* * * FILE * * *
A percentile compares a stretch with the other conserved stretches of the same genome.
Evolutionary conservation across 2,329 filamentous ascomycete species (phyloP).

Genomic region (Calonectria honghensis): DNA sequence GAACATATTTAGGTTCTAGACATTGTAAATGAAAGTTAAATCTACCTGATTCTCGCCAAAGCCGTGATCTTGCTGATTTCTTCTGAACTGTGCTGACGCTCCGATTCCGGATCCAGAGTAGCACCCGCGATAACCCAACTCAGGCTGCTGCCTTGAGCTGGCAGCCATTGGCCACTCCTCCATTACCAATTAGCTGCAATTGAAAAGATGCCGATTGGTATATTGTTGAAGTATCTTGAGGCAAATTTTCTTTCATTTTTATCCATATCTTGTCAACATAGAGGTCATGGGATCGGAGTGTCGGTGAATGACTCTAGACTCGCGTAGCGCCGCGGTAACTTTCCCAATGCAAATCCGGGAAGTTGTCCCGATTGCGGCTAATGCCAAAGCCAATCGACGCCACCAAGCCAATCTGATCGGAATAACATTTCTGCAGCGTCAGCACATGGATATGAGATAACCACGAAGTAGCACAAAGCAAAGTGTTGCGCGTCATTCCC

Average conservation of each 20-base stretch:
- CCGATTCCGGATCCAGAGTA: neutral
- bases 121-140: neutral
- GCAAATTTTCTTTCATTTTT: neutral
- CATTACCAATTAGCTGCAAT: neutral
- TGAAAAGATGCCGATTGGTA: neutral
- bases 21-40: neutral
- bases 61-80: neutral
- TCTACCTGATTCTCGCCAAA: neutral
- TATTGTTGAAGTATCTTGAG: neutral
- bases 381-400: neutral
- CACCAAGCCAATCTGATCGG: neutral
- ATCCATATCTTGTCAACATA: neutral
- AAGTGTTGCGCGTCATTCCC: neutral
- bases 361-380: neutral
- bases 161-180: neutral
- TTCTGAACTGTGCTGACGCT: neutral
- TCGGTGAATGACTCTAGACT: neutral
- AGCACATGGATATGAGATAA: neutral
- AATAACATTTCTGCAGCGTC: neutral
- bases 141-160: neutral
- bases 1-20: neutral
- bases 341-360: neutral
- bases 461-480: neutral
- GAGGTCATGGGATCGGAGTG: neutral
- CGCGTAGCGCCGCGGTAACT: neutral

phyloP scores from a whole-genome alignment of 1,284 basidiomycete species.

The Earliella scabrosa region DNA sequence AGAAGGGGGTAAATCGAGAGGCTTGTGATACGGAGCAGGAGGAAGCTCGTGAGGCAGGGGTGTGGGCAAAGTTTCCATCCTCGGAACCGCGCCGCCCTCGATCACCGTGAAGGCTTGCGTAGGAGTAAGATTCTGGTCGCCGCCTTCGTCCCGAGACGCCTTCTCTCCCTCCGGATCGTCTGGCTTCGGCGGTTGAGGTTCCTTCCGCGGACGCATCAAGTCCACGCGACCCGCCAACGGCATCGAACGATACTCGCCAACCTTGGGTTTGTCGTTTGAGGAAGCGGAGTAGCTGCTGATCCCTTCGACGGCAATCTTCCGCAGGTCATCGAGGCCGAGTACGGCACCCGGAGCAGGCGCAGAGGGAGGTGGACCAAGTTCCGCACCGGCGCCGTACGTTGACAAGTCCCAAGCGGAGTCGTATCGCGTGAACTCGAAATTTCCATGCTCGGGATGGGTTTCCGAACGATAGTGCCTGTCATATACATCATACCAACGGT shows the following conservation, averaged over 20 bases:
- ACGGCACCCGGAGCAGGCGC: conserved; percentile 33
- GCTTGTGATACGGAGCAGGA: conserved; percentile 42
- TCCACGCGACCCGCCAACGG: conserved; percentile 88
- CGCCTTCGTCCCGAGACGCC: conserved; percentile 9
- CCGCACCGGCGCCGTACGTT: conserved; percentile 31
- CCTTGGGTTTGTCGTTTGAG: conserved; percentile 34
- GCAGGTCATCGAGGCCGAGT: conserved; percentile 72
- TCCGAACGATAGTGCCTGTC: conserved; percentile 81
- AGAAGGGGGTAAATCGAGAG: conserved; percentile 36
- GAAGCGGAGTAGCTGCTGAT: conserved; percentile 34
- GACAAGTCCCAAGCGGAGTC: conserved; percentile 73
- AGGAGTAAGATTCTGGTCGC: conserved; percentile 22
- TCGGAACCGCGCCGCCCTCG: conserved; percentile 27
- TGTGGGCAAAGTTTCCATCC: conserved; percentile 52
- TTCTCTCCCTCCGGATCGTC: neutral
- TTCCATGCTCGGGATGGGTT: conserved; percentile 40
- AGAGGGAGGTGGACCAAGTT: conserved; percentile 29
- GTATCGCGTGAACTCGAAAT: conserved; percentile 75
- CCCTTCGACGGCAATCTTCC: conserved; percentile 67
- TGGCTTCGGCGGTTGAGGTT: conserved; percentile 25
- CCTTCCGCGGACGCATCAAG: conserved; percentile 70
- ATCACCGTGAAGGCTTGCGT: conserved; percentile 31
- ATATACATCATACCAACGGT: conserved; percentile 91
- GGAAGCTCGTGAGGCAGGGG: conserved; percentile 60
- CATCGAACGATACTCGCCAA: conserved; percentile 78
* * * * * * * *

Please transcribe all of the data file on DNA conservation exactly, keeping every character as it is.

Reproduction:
A percentile compares a stretch with the other conserved stretches of the same genome.
Evolutionary conservation across 2,329 filamentous ascomycete species (phyloP).

Genomic region (Calonectria honghensis): DNA sequence GAACATATTTAGGTTCTAGACATTGTAAATGAAAGTTAAATCTACCTGATTCTCGCCAAAGCCGTGATCTTGCTGATTTCTTCTGAACTGTGCTGACGCTCCGATTCCGGATCCAGAGTAGCACCCGCGATAACCCAACTCAGGCTGCTGCCTTGAGCTGGCAGCCATTGGCCACTCCTCCATTACCAATTAGCTGCAATTGAAAAGATGCCGATTGGTATATTGTTGAAGTATCTTGAGGCAAATTTTCTTTCATTTTTATCCATATCTTGTCAACATAGAGGTCATGGGATCGGAGTGTCGGTGAATGACTCTAGACTCGCGTAGCGCCGCGGTAACTTTCCCAATGCAAATCCGGGAAGTTGTCCCGATTGCGGCTAATGCCAAAGCCAATCGACGCCACCAAGCCAATCTGATCGGAATAACATTTCTGCAGCGTCAGCACATGGATATGAGATAACCACGAAGTAGCACAAAGCAAAGTGTTGCGCGTCATTCCC

Average conservation of each 20-base stretch:
- CCGATTCCGGATCCAGAGTA: neutral
- bases 121-140: neutral
- GCAAATTTTCTTTCATTTTT: neutral
- CATTACCAATTAGCTGCAAT: neutral
- TGAAAAGATGCCGATTGGTA: neutral
- bases 21-40: neutral
- bases 61-80: neutral
- TCTACCTGATTCTCGCCAAA: neutral
- TATTGTTGAAGTATCTTGAG: neutral
- bases 381-400: neutral
- CACCAAGCCAATCTGATCGG: neutral
- ATCCATATCTTGTCAACATA: neutral
- AAGTGTTGCGCGTCATTCCC: neutral
- bases 361-380: neutral
- bases 161-180: neutral
- TTCTGAACTGTGCTGACGCT: neutral
- TCGGTGAATGACTCTAGACT: neutral
- AGCACATGGATATGAGATAA: neutral
- AATAACATTTCTGCAGCGTC: neutral
- bases 141-160: neutral
- bases 1-20: neutral
- bases 341-360: neutral
- bases 461-480: neutral
- GAGGTCATGGGATCGGAGTG: neutral
- CGCGTAGCGCCGCGGTAACT: neutral

phyloP scores from a whole-genome alignment of 1,284 basidiomycete species.

The Earliella scabrosa region DNA sequence AGAAGGGGGTAAATCGAGAGGCTTGTGATACGGAGCAGGAGGAAGCTCGTGAGGCAGGGGTGTGGGCAAAGTTTCCATCCTCGGAACCGCGCCGCCCTCGATCACCGTGAAGGCTTGCGTAGGAGTAAGATTCTGGTCGCCGCCTTCGTCCCGAGACGCCTTCTCTCCCTCCGGATCGTCTGGCTTCGGCGGTTGAGGTTCCTTCCGCGGACGCATCAAGTCCACGCGACCCGCCAACGGCATCGAACGATACTCGCCAACCTTGGGTTTGTCGTTTGAGGAAGCGGAGTAGCTGCTGATCCCTTCGACGGCAATCTTCCGCAGGTCATCGAGGCCGAGTACGGCACCCGGAGCAGGCGCAGAGGGAGGTGGACCAAGTTCCGCACCGGCGCCGTACGTTGACAAGTCCCAAGCGGAGTCGTATCGCGTGAACTCGAAATTTCCATGCTCGGGATGGGTTTCCGAACGATAGTGCCTGTCATATACATCATACCAACGGT shows the following conservation, averaged over 20 bases:
- ACGGCACCCGGAGCAGGCGC: conserved; percentile 33
- GCTTGTGATACGGAGCAGGA: conserved; percentile 42
- TCCACGCGACCCGCCAACGG: conserved; percentile 88
- CGCCTTCGTCCCGAGACGCC: conserved; percentile 9
- CCGCACCGGCGCCGTACGTT: conserved; percentile 31
- CCTTGGGTTTGTCGTTTGAG: conserved; percentile 34
- GCAGGTCATCGAGGCCGAGT: conserved; percentile 72
- TCCGAACGATAGTGCCTGTC: conserved; percentile 81
- AGAAGGGGGTAAATCGAGAG: conserved; percentile 36
- GAAGCGGAGTAGCTGCTGAT: conserved; percentile 34
- GACAAGTCCCAAGCGGAGTC: conserved; percentile 73
- AGGAGTAAGATTCTGGTCGC: conserved; percentile 22
- TCGGAACCGCGCCGCCCTCG: conserved; percentile 27
- TGTGGGCAAAGTTTCCATCC: conserved; percentile 52
- TTCTCTCCCTCCGGATCGTC: neutral
- TTCCATGCTCGGGATGGGTT: conserved; percentile 40
- AGAGGGAGGTGGACCAAGTT: conserved; percentile 29
- GTATCGCGTGAACTCGAAAT: conserved; percentile 75
- CCCTTCGACGGCAATCTTCC: conserved; percentile 67
- TGGCTTCGGCGGTTGAGGTT: conserved; percentile 25
- CCTTCCGCGGACGCATCAAG: conserved; percentile 70
- ATCACCGTGAAGGCTTGCGT: conserved; percentile 31
- ATATACATCATACCAACGGT: conserved; percentile 91
- GGAAGCTCGTGAGGCAGGGG: conserved; percentile 60
- CATCGAACGATACTCGCCAA: conserved; percentile 78